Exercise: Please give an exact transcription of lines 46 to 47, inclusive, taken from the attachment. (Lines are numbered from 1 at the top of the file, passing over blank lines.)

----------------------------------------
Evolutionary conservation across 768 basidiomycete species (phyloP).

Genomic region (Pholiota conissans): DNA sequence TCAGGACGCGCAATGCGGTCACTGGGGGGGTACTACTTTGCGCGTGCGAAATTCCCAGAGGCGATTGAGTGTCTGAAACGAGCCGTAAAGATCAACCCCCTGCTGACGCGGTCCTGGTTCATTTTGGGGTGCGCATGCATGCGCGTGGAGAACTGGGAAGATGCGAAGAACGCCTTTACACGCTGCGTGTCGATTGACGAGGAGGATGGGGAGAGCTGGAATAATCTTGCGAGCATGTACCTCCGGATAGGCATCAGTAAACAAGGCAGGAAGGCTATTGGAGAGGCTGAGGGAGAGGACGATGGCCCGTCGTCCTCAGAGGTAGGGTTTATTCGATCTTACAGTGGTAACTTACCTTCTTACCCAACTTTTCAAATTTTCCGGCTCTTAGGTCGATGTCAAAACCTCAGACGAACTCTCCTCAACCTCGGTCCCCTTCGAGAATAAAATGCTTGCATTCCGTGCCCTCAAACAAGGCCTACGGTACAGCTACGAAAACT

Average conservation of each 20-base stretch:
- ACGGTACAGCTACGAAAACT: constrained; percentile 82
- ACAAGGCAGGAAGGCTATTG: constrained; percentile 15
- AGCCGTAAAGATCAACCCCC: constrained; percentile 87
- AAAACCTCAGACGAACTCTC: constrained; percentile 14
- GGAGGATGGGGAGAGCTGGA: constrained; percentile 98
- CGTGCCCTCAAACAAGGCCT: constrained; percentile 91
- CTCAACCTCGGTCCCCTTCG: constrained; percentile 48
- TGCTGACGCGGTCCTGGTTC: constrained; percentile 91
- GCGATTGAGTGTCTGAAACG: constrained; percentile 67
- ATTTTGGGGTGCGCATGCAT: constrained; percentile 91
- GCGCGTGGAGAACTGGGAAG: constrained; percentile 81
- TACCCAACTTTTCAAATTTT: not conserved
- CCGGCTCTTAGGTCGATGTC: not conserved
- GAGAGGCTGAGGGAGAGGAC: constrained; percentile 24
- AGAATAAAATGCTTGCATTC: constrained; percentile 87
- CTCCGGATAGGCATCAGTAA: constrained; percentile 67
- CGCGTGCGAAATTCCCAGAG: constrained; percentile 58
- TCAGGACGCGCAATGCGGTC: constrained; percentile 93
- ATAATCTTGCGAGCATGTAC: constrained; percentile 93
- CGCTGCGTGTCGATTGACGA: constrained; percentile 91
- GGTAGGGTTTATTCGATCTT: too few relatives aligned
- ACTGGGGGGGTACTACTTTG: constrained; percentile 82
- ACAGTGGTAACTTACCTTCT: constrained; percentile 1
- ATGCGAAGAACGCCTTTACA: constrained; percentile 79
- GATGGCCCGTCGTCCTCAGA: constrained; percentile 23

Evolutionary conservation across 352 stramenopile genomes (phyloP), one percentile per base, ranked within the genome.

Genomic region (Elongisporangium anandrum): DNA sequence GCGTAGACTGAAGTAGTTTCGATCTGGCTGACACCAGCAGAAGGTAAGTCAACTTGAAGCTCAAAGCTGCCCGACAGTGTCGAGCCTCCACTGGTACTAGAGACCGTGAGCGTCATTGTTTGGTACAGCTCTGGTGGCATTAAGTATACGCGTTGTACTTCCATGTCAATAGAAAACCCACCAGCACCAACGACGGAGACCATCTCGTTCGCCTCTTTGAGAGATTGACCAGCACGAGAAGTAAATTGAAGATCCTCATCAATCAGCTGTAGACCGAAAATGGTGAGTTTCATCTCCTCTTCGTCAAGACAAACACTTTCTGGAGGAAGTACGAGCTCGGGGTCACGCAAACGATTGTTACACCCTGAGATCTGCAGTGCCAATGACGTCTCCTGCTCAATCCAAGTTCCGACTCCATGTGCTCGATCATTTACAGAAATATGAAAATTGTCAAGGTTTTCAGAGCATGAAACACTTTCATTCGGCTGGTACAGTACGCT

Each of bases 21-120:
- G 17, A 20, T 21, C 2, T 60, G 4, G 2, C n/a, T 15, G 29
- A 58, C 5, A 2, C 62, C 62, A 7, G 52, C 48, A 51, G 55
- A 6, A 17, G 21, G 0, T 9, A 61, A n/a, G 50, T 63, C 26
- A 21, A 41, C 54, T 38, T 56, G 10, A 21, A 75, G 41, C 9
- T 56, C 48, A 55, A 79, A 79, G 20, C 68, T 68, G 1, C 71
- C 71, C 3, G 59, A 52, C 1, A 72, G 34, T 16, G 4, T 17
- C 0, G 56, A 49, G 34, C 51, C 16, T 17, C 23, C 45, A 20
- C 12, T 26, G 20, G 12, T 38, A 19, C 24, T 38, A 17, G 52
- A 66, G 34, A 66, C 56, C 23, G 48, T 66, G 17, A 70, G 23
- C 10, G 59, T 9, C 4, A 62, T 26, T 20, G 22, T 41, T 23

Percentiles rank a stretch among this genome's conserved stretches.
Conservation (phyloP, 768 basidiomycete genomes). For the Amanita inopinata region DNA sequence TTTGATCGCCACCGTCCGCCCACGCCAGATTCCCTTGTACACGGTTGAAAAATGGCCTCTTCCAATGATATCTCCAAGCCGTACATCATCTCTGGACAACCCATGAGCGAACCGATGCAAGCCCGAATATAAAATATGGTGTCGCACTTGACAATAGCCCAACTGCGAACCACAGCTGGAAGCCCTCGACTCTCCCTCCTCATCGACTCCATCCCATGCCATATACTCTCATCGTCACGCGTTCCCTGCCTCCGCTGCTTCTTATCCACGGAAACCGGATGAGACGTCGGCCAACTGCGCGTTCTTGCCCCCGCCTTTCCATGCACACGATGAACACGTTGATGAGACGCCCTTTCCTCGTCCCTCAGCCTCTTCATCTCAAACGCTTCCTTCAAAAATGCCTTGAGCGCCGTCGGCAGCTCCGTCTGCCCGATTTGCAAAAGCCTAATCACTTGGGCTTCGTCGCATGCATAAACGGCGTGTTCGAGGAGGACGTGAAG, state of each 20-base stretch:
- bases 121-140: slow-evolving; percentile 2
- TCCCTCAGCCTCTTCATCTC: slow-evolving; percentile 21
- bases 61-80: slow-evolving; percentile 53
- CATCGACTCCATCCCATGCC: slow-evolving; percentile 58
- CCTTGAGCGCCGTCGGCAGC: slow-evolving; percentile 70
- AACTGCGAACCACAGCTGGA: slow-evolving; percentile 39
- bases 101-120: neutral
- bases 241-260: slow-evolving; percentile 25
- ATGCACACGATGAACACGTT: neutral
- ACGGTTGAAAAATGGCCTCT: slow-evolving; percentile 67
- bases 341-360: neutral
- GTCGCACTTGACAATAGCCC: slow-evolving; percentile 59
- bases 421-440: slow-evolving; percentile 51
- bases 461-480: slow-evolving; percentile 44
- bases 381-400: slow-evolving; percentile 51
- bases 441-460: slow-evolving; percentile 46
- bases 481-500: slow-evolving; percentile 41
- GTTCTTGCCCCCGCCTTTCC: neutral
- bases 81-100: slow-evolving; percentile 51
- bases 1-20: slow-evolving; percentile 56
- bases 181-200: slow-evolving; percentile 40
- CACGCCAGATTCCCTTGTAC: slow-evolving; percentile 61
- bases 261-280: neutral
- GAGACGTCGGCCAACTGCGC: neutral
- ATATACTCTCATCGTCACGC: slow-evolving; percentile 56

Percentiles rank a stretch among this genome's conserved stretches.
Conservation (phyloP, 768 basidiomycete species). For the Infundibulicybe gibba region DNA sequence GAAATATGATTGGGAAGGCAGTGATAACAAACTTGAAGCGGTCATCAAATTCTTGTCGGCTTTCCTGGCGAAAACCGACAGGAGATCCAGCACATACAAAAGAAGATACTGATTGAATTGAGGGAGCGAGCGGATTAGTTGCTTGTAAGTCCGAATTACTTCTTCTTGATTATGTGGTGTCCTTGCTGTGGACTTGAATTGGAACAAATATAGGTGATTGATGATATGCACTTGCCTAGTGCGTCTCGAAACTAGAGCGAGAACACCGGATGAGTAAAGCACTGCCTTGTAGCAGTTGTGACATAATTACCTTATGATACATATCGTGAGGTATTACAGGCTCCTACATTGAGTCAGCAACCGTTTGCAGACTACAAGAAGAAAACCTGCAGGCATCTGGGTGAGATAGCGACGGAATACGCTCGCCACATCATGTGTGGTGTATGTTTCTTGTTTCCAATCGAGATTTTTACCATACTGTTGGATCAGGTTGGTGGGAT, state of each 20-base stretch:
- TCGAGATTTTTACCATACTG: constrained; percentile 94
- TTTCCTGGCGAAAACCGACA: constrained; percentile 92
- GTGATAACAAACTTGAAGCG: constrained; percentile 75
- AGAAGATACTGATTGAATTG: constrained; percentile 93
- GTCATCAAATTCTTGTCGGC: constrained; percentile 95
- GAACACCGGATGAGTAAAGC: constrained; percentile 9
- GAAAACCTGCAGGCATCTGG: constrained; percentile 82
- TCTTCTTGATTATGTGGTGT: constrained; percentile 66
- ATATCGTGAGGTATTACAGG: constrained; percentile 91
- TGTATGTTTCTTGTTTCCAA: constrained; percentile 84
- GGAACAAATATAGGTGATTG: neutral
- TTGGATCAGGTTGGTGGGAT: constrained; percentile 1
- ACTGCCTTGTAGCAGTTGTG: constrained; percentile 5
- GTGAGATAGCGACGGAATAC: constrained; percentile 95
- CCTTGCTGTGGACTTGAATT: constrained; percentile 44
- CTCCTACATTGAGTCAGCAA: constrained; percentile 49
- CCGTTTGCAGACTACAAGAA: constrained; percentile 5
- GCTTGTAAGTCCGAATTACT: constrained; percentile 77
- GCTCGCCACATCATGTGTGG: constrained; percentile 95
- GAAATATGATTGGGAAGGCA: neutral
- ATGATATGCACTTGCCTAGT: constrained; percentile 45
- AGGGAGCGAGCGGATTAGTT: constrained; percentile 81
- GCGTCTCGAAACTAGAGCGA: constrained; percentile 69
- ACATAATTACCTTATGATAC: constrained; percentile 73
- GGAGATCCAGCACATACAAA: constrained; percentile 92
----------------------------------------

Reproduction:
- bases 61-80: slow-evolving; percentile 53
- CATCGACTCCATCCCATGCC: slow-evolving; percentile 58